‘After two days I got a call from his secretary telling me to be at the ministry at nine o’clock the following morning and that I would be able to see my son who was being brought from the prison.

‘I was taken to a ground-floor room with a table, two sofas and a few chairs. A judge was there and some security men. After five minutes they brought my son. He was so  terribly thin. 

‘He hugged me and said he was sorry and that he would never do humanitarian work again. He asked how his wife and children were and I said they were fine. 

‘He didn’t want me to leave and said that they would never release him. I was breathless and threw myself at the feet of the judge, pleading with him to let my son go. 

'But he said that he couldn’t, that there were allegations against him. It was all so upsetting.’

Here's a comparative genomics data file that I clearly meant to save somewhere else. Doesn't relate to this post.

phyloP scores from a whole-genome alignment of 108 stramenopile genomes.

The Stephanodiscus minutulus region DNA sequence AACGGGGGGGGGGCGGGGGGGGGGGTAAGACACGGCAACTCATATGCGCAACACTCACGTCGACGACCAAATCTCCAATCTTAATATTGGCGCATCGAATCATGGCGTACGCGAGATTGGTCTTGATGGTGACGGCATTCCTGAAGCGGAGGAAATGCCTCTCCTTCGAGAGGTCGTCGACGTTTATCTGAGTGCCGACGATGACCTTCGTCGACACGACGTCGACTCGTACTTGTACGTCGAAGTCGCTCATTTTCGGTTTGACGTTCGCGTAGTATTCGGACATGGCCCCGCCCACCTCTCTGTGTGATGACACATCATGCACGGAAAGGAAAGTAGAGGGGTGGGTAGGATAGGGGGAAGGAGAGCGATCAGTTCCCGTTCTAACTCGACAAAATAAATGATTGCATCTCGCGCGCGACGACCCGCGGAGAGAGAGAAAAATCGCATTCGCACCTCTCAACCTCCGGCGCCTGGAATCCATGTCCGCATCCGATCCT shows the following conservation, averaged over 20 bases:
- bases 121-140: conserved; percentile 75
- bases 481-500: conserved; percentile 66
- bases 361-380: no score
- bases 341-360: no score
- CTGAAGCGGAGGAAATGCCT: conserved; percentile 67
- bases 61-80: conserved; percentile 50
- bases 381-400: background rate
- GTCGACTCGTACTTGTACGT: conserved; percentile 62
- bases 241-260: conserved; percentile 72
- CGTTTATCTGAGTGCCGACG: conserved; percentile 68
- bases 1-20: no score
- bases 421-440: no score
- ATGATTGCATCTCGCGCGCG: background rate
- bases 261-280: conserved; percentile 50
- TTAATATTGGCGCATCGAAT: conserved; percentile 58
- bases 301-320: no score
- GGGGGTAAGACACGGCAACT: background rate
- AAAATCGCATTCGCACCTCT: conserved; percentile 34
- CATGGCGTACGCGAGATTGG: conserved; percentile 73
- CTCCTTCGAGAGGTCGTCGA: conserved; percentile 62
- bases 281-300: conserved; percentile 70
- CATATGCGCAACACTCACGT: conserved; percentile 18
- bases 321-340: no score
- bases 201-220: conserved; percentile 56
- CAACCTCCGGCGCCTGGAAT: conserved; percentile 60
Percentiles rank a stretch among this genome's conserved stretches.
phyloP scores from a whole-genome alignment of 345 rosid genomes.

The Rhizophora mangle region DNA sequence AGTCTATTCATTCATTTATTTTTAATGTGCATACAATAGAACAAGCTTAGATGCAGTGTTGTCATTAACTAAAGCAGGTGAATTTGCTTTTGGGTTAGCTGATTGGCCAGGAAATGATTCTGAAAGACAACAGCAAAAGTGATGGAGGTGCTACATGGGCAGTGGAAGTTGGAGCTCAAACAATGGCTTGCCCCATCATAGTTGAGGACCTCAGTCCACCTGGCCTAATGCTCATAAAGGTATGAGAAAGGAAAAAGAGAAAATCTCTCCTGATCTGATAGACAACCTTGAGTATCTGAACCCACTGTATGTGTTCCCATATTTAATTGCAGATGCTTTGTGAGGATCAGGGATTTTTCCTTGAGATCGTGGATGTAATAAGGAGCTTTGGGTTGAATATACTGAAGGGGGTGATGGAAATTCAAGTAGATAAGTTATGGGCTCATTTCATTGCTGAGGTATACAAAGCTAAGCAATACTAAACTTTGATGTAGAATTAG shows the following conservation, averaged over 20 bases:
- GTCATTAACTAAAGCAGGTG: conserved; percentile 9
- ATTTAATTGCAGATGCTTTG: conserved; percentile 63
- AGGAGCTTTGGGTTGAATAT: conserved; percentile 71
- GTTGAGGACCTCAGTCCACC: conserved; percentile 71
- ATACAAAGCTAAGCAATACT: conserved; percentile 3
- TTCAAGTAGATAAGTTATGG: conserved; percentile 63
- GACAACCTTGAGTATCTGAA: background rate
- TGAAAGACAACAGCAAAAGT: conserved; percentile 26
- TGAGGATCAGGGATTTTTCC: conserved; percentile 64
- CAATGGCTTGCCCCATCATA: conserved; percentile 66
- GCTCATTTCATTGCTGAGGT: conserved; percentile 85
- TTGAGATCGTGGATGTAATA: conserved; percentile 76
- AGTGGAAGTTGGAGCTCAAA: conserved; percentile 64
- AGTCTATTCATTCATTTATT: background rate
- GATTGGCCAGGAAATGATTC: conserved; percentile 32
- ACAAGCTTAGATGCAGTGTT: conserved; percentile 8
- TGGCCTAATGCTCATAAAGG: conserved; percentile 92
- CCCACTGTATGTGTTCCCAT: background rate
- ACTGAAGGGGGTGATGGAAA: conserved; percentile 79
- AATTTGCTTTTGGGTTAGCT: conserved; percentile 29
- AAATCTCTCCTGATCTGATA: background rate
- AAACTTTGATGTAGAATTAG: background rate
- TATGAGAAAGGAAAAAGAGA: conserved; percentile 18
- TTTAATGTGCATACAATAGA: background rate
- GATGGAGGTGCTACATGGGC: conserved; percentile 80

Soon after their emotional meeting, Mr Khan was transferred to Adra Prison in Damascus, where  he remains. 

‘He can take showers and cook  his own meals. In the other prison he couldn’t even see what he was eating,’ said his mother. 

'He hugged me and said he was sorry and that he would never do humanitarian work again'
- Fatima Khan

‘It is much better and I can see  him once a week. He has regained strength and weight.

‘It is typical of him that he is helping other prisoners inside. He has asked me for medicines for them, things like paracetamol and antibiotics.’

Mrs Khan continues to press the authorities in Damascus on a daily basis but is running up debts and has now swapped the Sheraton for  a £7-a-night hotel.